Since when have wars been proportionate, even if a country is not fighting for its life?
Take less than ten minutes to watch this short film, taken from a longer documentary that was on television recently, about the bombing of Coventry in November 1940. The film is very moving, and shows and explains the transformation of the people's spirit from defeat to defiance:
"We're not going to let the buggers get away with it," says a citizen. They didn't. 568 people were killed in the raid on Coventry in 1941. In 1945, in the allied bombing of Dresden, civilian casualties were between 24,000 and 40,000.
Was the British reaction, and that of our American allies, disproportionate?
Sunnis In Iran Kill High-Ranking Revolutionary Guards
Iran bombing kills 5 Revolutionary Guard leaders
By ALI AKBAR DAREINI and BRIAN MURPHY, Associated Press Writers Ali Akbar Dareini And Brian Murphy, Associated Press Writers 1 hr 51 mins ago
TEHRAN, Iran – A suicide bomber killed five senior commanders of the powerful Revolutionary Guard and at least 37 others Sunday near the Pakistani border in the heartland of a potentially escalating Sunni insurgency.
The attack — which also left dozens wounded — was the most high-profile strike against security forces in an outlaw region of armed tribal groups, drug smugglers and Sunni rebels known as Jundallah, or Soldiers of God.
President Mahmoud Ahmadinejad promised sharp retaliation. But a sweeping offensive by authorities is unlikely.
Iranian officials have been reluctant to open full-scale military operations in the southeastern border zone, fearing it could become a hotspot for sectarian violence with the potential to draw in al-Qaida and Sunni militants from nearby Pakistan and Afghanistan.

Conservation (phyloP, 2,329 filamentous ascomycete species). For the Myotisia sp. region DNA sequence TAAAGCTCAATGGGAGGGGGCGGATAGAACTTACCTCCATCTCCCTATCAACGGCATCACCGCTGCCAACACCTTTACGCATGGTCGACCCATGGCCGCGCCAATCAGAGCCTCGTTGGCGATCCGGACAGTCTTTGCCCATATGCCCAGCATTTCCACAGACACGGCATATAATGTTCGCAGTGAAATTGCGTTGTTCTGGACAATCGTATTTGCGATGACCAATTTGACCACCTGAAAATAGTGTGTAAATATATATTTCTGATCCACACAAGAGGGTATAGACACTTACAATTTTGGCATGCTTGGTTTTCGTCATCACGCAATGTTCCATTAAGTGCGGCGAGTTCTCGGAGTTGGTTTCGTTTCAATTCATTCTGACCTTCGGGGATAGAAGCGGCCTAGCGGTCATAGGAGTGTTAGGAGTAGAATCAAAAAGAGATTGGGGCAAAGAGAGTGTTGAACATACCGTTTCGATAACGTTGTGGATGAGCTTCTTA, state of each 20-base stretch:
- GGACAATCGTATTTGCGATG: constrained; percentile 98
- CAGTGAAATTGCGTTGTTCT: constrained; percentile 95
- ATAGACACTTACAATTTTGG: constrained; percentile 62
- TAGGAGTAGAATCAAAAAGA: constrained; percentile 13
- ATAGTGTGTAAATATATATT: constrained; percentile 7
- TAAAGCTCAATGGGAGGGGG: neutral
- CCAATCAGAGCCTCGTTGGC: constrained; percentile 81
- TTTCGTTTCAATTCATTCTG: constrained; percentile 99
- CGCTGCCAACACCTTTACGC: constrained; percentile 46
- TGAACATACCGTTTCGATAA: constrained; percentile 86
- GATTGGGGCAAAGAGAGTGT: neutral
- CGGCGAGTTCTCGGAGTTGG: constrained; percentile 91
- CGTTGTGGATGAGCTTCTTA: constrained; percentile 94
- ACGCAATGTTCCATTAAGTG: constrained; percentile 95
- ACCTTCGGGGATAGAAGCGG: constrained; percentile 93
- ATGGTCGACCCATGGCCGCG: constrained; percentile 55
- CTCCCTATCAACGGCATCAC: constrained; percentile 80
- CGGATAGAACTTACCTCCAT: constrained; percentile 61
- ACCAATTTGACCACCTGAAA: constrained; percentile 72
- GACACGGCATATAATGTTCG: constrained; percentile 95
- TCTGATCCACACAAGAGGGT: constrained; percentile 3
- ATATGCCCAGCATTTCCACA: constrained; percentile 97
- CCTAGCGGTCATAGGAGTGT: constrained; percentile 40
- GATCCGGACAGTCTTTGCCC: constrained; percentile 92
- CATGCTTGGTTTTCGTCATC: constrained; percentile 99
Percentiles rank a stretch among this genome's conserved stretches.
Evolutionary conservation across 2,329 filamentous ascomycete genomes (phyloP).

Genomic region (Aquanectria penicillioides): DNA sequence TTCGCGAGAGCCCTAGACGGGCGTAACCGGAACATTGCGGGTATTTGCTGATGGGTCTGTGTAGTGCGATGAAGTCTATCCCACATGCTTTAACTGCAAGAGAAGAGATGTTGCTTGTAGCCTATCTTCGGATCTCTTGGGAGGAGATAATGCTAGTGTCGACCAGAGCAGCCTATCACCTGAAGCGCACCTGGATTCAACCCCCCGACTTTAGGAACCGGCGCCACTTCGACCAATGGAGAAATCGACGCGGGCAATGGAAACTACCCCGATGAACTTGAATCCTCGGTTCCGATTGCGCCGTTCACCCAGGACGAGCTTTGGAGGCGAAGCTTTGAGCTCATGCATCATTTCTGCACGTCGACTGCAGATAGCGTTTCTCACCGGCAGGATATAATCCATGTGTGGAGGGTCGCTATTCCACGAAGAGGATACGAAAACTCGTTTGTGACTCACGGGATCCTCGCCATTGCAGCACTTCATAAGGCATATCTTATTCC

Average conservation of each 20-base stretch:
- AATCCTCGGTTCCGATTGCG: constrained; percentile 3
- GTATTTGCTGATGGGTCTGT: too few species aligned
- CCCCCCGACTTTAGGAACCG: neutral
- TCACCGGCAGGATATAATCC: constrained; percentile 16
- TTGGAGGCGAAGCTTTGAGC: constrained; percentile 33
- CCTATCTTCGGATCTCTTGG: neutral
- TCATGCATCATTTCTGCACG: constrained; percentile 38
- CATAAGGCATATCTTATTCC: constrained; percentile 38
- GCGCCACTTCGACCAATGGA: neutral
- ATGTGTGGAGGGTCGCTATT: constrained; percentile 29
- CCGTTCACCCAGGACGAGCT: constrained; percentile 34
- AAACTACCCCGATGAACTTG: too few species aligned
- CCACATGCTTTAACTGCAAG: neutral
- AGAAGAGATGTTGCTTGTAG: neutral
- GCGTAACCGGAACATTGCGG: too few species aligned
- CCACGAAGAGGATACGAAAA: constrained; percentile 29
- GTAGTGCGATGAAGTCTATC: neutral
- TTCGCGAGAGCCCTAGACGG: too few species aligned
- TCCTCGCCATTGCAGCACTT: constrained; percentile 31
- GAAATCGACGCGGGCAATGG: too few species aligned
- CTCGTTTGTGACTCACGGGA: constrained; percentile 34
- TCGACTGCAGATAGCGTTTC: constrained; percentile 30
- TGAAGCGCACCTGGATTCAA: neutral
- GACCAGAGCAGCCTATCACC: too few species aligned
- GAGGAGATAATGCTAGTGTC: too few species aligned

The region's top prosecutor, Mohammad Marzieh, was quoted by the semi-official ISNA news agency as saying Jundallah claimed responsibility for the blast in the Pishin district near the Pakistani border.
There was no immediate statement directly from the group, which has carried out sporadic kidnappings and attacks in recent years — including targeting the Revolutionary Guard — to press their claims of persecution in the Shiite government and officials.
In May, Jundallah said it sent a suicide bomber into a Shiite mosque in the southeastern city of Zahedan, killing 25 worshippers.
The latest attack, however, would mark the group's highest-level target. It also raised questions about how the attacker breached security around such a top delegation from the Revolutionary Guard — the country's strongest military force, which is directly linked to the ruling clerics under Supreme Leader Ayatollah Ali Khamenei.
The official Islamic Republic News Agency said the victims included the deputy commander of the Guard's ground forces, Gen. Noor Ali Shooshtari, as well as a chief provincial Guard commander, Rajab Ali Mohammadzadeh. The others killed were Guard members or tribal leaders, it said.
The agency quoted the provincial forensics director, Abbas Amian, as saying 42 bodies had been handed over to his department.
More than two dozen others were wounded, state radio reported.
The commanders were entering a sports complex to meet tribal leaders to discuss Sunni-Shiite cooperation when the attacker detonated a belt fitted with explosives, IRNA said.
Ahmadinejad — who counts on support from the Revolutionary Guard — vowed to strike back.
"The criminals will soon get the response for their inhuman crimes," IRNA quoted him as saying.
But controlling the scrubland and arid hills along the southeastern borders is a huge challenge that has been out of Iran's reach.
Drug traffickers ferry opium and other narcotics through the cross-border badlands — a key source of income for the Taliban in Afghanistan and the ethnic Baluchi tribes that straddle the three-nation region and include members of Jundallah. Iran has pleaded for more international help to cut off the drug routes and criminal gangs.
Iran also has accused Jundallah of receiving support from al-Qaida and the Taliban, though some analysts who have studied the group dispute such a link.
"There is no evidence of outside help for Jundallah from wider militant networks," said Mustafa Alani, director of security and terrorism studies at the Gulf Research Center in Dubai. "It's a homegrown group that moves across the borders within fellow Baluchi tribes. It is very hard to control the border."